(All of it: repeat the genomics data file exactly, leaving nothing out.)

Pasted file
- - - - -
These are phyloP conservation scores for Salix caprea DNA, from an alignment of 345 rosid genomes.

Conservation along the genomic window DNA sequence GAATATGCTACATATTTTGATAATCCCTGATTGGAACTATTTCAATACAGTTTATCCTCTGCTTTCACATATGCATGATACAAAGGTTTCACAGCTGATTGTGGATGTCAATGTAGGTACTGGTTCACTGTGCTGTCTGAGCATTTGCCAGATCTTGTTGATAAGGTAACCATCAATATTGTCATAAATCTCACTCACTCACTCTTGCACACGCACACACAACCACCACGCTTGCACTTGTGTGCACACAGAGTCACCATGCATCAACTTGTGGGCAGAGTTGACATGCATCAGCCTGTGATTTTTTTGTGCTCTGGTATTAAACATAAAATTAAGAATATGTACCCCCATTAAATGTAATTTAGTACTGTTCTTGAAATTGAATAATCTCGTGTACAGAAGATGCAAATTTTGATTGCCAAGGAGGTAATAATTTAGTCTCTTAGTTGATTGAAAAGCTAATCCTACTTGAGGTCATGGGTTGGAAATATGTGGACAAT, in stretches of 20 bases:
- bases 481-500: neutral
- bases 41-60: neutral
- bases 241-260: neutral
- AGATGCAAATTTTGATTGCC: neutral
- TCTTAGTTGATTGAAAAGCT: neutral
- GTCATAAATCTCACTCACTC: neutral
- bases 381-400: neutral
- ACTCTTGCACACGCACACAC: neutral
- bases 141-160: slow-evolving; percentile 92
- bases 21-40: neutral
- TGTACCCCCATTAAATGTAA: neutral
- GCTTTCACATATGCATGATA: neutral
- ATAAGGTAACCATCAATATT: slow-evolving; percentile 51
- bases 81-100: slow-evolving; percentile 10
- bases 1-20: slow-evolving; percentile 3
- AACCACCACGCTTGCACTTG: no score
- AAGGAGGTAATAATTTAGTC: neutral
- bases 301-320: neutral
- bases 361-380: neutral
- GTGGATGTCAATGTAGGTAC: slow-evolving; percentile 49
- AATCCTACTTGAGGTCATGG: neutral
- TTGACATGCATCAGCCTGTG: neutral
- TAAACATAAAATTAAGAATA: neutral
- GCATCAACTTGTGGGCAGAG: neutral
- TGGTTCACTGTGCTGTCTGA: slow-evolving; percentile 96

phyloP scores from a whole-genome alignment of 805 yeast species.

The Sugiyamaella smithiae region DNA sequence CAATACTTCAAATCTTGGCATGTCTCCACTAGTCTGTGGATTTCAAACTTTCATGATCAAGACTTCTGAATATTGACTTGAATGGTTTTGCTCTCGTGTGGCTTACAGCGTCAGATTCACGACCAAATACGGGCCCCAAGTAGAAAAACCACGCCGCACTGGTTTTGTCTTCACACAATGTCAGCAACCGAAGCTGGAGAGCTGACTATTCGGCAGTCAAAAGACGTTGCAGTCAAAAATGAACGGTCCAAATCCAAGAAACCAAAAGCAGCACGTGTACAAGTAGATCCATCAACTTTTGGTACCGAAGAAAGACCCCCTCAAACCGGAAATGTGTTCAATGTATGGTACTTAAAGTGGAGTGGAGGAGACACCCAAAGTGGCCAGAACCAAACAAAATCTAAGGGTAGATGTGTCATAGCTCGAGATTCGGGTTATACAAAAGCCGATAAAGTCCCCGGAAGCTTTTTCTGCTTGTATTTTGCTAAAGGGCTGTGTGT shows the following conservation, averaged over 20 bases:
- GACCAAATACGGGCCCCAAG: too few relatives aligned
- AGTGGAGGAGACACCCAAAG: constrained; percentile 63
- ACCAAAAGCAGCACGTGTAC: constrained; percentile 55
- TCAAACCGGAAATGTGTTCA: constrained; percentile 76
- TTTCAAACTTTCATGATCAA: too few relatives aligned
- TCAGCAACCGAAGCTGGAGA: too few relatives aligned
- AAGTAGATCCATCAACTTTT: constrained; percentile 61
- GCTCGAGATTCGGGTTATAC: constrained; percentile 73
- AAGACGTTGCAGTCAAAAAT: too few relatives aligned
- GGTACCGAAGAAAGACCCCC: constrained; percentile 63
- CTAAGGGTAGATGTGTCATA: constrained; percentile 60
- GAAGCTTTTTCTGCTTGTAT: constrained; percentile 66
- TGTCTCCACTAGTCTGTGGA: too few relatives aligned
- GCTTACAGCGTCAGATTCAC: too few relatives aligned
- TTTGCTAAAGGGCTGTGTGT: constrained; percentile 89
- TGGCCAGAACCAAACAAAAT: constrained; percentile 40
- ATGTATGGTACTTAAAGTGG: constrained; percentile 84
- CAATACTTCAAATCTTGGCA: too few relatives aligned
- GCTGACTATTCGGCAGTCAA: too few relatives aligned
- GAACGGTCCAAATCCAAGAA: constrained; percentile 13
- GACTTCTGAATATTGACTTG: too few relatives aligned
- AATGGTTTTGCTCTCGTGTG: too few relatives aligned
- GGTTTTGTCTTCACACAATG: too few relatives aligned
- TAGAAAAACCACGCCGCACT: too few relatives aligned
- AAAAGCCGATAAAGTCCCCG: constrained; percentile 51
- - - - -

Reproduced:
These are phyloP conservation scores for Salix caprea DNA, from an alignment of 345 rosid genomes.

Conservation along the genomic window DNA sequence GAATATGCTACATATTTTGATAATCCCTGATTGGAACTATTTCAATACAGTTTATCCTCTGCTTTCACATATGCATGATACAAAGGTTTCACAGCTGATTGTGGATGTCAATGTAGGTACTGGTTCACTGTGCTGTCTGAGCATTTGCCAGATCTTGTTGATAAGGTAACCATCAATATTGTCATAAATCTCACTCACTCACTCTTGCACACGCACACACAACCACCACGCTTGCACTTGTGTGCACACAGAGTCACCATGCATCAACTTGTGGGCAGAGTTGACATGCATCAGCCTGTGATTTTTTTGTGCTCTGGTATTAAACATAAAATTAAGAATATGTACCCCCATTAAATGTAATTTAGTACTGTTCTTGAAATTGAATAATCTCGTGTACAGAAGATGCAAATTTTGATTGCCAAGGAGGTAATAATTTAGTCTCTTAGTTGATTGAAAAGCTAATCCTACTTGAGGTCATGGGTTGGAAATATGTGGACAAT, in stretches of 20 bases:
- bases 481-500: neutral
- bases 41-60: neutral
- bases 241-260: neutral
- AGATGCAAATTTTGATTGCC: neutral
- TCTTAGTTGATTGAAAAGCT: neutral
- GTCATAAATCTCACTCACTC: neutral
- bases 381-400: neutral
- ACTCTTGCACACGCACACAC: neutral
- bases 141-160: slow-evolving; percentile 92
- bases 21-40: neutral
- TGTACCCCCATTAAATGTAA: neutral
- GCTTTCACATATGCATGATA: neutral
- ATAAGGTAACCATCAATATT: slow-evolving; percentile 51
- bases 81-100: slow-evolving; percentile 10
- bases 1-20: slow-evolving; percentile 3
- AACCACCACGCTTGCACTTG: no score
- AAGGAGGTAATAATTTAGTC: neutral
- bases 301-320: neutral
- bases 361-380: neutral
- GTGGATGTCAATGTAGGTAC: slow-evolving; percentile 49
- AATCCTACTTGAGGTCATGG: neutral
- TTGACATGCATCAGCCTGTG: neutral
- TAAACATAAAATTAAGAATA: neutral
- GCATCAACTTGTGGGCAGAG: neutral
- TGGTTCACTGTGCTGTCTGA: slow-evolving; percentile 96

phyloP scores from a whole-genome alignment of 805 yeast species.

The Sugiyamaella smithiae region DNA sequence CAATACTTCAAATCTTGGCATGTCTCCACTAGTCTGTGGATTTCAAACTTTCATGATCAAGACTTCTGAATATTGACTTGAATGGTTTTGCTCTCGTGTGGCTTACAGCGTCAGATTCACGACCAAATACGGGCCCCAAGTAGAAAAACCACGCCGCACTGGTTTTGTCTTCACACAATGTCAGCAACCGAAGCTGGAGAGCTGACTATTCGGCAGTCAAAAGACGTTGCAGTCAAAAATGAACGGTCCAAATCCAAGAAACCAAAAGCAGCACGTGTACAAGTAGATCCATCAACTTTTGGTACCGAAGAAAGACCCCCTCAAACCGGAAATGTGTTCAATGTATGGTACTTAAAGTGGAGTGGAGGAGACACCCAAAGTGGCCAGAACCAAACAAAATCTAAGGGTAGATGTGTCATAGCTCGAGATTCGGGTTATACAAAAGCCGATAAAGTCCCCGGAAGCTTTTTCTGCTTGTATTTTGCTAAAGGGCTGTGTGT shows the following conservation, averaged over 20 bases:
- GACCAAATACGGGCCCCAAG: too few relatives aligned
- AGTGGAGGAGACACCCAAAG: constrained; percentile 63
- ACCAAAAGCAGCACGTGTAC: constrained; percentile 55
- TCAAACCGGAAATGTGTTCA: constrained; percentile 76
- TTTCAAACTTTCATGATCAA: too few relatives aligned
- TCAGCAACCGAAGCTGGAGA: too few relatives aligned
- AAGTAGATCCATCAACTTTT: constrained; percentile 61
- GCTCGAGATTCGGGTTATAC: constrained; percentile 73
- AAGACGTTGCAGTCAAAAAT: too few relatives aligned
- GGTACCGAAGAAAGACCCCC: constrained; percentile 63
- CTAAGGGTAGATGTGTCATA: constrained; percentile 60
- GAAGCTTTTTCTGCTTGTAT: constrained; percentile 66
- TGTCTCCACTAGTCTGTGGA: too few relatives aligned
- GCTTACAGCGTCAGATTCAC: too few relatives aligned
- TTTGCTAAAGGGCTGTGTGT: constrained; percentile 89
- TGGCCAGAACCAAACAAAAT: constrained; percentile 40
- ATGTATGGTACTTAAAGTGG: constrained; percentile 84
- CAATACTTCAAATCTTGGCA: too few relatives aligned
- GCTGACTATTCGGCAGTCAA: too few relatives aligned
- GAACGGTCCAAATCCAAGAA: constrained; percentile 13
- GACTTCTGAATATTGACTTG: too few relatives aligned
- AATGGTTTTGCTCTCGTGTG: too few relatives aligned
- GGTTTTGTCTTCACACAATG: too few relatives aligned
- TAGAAAAACCACGCCGCACT: too few relatives aligned
- AAAAGCCGATAAAGTCCCCG: constrained; percentile 51